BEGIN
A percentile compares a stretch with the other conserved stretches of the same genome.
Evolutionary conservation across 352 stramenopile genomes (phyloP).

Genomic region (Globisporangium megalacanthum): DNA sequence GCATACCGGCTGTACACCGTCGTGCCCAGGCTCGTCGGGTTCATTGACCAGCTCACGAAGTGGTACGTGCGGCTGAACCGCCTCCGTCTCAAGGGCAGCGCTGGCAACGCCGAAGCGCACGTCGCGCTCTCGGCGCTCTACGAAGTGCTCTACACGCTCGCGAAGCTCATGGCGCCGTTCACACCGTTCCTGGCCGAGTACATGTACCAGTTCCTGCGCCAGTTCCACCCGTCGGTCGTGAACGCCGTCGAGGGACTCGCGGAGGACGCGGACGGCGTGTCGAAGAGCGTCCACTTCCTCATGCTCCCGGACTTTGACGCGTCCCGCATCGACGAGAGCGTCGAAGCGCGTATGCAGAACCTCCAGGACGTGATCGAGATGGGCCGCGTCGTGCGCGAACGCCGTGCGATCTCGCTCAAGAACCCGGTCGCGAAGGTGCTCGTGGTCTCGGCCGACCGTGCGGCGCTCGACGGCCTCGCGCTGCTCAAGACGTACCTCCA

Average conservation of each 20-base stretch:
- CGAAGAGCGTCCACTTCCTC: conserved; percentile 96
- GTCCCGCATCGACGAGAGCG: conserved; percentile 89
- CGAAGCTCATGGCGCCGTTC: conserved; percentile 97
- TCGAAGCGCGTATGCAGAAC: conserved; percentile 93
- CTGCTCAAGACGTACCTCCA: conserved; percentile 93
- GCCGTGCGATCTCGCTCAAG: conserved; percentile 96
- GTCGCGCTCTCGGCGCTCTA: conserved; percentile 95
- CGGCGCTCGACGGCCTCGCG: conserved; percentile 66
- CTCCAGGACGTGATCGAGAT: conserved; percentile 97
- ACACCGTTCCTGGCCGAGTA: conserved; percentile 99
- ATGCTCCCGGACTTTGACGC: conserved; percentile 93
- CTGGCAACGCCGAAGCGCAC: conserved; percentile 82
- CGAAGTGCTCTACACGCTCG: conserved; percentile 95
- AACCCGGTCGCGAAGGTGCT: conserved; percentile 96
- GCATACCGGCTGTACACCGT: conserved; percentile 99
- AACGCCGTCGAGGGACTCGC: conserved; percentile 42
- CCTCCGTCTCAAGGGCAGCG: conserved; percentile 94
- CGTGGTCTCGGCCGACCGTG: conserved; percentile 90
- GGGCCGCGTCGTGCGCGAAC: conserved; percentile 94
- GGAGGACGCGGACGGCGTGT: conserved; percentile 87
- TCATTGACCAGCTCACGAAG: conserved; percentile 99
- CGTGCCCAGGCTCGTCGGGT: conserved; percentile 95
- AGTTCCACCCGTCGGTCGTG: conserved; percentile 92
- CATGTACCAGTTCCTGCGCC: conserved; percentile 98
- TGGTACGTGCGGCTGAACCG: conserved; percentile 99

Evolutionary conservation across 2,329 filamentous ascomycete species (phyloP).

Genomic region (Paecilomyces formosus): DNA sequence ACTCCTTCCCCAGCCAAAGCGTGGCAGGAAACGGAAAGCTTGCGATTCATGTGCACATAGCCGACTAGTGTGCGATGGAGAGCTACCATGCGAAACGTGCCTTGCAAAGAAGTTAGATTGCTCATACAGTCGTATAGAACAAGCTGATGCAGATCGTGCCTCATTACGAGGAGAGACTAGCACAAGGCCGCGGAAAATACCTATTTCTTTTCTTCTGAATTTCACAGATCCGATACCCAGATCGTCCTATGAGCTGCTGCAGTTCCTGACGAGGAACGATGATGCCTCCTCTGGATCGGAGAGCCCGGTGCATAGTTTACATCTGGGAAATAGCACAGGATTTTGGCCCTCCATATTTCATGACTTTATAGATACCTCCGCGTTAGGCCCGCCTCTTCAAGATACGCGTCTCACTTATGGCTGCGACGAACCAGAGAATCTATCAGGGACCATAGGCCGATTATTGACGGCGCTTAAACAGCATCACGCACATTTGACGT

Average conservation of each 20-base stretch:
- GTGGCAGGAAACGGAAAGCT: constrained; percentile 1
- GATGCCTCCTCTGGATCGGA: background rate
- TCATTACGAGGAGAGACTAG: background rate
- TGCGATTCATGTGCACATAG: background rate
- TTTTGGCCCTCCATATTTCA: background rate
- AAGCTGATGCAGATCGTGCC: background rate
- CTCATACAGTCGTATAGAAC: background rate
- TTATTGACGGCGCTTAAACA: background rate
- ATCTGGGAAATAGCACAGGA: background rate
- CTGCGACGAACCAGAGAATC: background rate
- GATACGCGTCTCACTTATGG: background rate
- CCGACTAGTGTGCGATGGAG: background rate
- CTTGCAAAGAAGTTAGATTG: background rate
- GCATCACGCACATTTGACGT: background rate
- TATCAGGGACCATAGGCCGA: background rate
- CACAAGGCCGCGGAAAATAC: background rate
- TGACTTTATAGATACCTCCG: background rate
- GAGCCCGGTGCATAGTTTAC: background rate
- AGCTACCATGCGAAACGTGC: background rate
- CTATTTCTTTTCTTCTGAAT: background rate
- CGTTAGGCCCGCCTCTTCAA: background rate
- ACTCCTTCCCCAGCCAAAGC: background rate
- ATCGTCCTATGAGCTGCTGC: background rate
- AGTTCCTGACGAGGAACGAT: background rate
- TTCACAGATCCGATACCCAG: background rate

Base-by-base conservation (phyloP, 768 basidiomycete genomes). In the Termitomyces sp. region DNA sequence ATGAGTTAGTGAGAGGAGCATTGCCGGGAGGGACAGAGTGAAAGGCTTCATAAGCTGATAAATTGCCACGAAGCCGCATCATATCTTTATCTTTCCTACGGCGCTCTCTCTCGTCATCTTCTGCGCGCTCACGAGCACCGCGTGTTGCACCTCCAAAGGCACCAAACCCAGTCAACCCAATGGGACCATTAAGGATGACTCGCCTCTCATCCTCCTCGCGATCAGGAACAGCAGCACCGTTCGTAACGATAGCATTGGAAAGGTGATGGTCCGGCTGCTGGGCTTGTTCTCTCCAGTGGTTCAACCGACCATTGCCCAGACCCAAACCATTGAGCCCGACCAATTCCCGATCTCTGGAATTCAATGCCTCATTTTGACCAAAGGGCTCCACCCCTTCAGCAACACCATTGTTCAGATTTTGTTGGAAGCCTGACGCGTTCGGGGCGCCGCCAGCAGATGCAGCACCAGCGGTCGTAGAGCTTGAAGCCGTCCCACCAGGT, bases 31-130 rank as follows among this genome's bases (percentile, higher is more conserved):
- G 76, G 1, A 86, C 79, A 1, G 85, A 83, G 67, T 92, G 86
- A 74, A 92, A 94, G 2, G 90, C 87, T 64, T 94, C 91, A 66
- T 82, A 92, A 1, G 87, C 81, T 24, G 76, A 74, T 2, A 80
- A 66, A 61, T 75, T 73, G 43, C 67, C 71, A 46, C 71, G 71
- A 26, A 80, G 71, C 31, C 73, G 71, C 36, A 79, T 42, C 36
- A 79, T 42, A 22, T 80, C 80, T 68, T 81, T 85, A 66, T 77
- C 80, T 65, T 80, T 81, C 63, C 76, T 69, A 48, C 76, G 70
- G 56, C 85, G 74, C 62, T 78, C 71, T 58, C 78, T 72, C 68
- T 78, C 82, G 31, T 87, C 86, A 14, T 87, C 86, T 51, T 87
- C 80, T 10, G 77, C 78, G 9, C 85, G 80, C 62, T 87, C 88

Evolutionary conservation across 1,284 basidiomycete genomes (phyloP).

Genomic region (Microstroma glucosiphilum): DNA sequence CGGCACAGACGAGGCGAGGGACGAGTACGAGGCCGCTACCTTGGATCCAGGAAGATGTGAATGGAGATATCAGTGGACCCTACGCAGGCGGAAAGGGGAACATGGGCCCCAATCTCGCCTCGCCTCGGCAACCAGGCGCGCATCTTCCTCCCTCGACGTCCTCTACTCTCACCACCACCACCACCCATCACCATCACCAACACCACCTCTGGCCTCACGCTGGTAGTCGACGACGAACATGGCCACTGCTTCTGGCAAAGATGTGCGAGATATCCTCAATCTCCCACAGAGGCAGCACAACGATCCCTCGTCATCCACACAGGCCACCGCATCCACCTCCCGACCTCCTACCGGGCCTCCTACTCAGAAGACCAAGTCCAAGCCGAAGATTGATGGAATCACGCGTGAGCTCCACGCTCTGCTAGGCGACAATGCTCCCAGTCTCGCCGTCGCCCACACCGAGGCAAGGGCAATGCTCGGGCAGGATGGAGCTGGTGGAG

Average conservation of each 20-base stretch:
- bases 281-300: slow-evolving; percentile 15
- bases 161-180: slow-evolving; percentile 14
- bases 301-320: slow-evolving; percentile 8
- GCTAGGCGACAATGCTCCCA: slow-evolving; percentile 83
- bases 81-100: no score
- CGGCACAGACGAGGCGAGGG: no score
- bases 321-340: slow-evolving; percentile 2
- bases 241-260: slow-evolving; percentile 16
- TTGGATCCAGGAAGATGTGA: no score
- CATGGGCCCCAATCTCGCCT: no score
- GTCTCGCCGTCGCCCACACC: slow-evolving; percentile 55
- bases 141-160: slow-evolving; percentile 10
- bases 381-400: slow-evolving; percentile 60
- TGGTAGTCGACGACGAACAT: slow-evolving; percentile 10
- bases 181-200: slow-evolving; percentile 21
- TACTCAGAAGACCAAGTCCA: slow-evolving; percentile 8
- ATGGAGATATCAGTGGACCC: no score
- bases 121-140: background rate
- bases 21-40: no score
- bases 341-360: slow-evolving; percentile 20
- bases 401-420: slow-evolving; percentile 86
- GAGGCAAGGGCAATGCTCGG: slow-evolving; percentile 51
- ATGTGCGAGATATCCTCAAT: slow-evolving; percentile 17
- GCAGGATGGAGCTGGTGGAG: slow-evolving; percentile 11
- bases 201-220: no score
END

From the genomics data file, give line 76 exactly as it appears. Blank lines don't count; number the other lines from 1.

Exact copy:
- bases 81-100: no score